Great: the union is cool with adding playoff teams

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I’ll take “Things to which I’m viscerally opposed for $500, Alex”

The new head of the players’ union says his members are open to adding more wild-card teams for 2012 and possibly extending the division series to a best-of-seven . . . There is sentiment among a substantial segment of the players to consider expanding the playoffs,” Weiner said Monday in an interview with The Associated Press ahead of his first World Series since replacing Donald Fehr as union head . . . “We have less teams than any other sport,” he said last month. “We certainly haven’t abused anything.”

Was anyone crying out for the Red Sox and Padres in this year’s playoffs? And that’s just if you add one wild card team. If you want to avoid a play-in thing — yay! Braves vs. Padres and yet another Yankees-Red Sox series! — you’d get the White Sox and the Cardinals. Great for White Sox and Cardinals fans, I suppose, but I think they each pretty much established over the course of 162 games that they did not earn the right to play anymore.

I’m all for making the current Division Series seven games, but  adding more teams is a horrible idea.  Less is more. Baseball’s regular season and its playoffs are better than the other sports specifically because they don’t let everyone and their fatally-flawed brothers in.

There is no competitive argument for adding playoff teams, and several against it. The only argument in favor of doing so is increased revenue.  And while everyone wants increased revenue, that, in and of itself, is no basis for doing anything worth a damn.

Mets invite Tim Tebow to spring training

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Tim Tebow isn’t letting go of his major league dreams just yet. The former NFL quarterback is slated to appear with the Mets during spring training this year, extending what initially looked like an ill-fated career choice for at least one more season. Per the club’s official announcement on Friday, he’ll join a group of spring training invitees that includes top-30 prospects like Peter Alonso, P.J. Conlon, Patrick Mazeika and David Thompson.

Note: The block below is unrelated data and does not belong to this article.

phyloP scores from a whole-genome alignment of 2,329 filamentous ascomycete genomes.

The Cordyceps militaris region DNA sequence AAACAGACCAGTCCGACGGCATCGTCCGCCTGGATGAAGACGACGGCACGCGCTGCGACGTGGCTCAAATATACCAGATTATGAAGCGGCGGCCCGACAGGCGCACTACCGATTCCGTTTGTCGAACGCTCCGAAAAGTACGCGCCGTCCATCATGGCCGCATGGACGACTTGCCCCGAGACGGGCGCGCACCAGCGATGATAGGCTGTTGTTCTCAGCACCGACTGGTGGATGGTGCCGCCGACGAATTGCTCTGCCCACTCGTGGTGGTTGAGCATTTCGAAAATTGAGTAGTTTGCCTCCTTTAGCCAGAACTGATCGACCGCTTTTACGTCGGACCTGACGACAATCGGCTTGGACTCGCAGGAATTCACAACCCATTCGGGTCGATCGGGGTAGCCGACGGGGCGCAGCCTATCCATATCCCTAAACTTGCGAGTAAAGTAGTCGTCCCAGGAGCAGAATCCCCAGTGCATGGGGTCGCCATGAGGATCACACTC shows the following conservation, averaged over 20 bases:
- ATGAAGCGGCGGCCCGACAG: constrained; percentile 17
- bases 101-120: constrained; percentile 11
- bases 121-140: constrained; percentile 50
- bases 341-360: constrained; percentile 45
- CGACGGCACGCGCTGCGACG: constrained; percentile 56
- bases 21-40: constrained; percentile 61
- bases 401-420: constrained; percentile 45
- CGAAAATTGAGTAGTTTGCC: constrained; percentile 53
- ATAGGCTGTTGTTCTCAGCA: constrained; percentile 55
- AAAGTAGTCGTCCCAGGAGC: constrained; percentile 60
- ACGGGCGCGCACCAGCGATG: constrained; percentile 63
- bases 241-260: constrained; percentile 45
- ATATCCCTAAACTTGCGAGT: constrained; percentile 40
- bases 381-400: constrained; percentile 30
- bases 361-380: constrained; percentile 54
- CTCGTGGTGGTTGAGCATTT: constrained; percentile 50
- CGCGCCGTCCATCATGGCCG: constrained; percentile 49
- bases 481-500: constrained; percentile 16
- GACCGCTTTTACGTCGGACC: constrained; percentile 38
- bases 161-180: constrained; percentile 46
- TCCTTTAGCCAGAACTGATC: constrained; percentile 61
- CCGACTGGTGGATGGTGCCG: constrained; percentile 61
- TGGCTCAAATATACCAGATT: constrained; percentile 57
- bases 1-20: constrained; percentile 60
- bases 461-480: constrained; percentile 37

Tebow, 30, hasn’t taken to professional baseball as gracefully as expected. He batted a cumulative .226/.309/.347 with eight home runs and a .656 OPS in 486 plate appearances for Single-A Columbia and High-A St. Lucie in 2017. While that wasn’t enough to compel the Mets to give the aging outfielder a big league tryout, there’s no denying that Tebow brought substantial benefit to their minor league affiliates — in the form of increased attendance figures and ticket sales, that is.

Even after the Mets were booted from the NL East race last September, they resisted the idea of promoting Tebow for a late-season attendance boost of their own. That’s not to say they’re planning on taking the same approach in 2018; Tebow will undoubtedly get his cup of coffee in the majors at some point, but for now, a Grapefruit League tryout is likely as close as he’ll ever get to playing with the team’s big league roster on an everyday basis.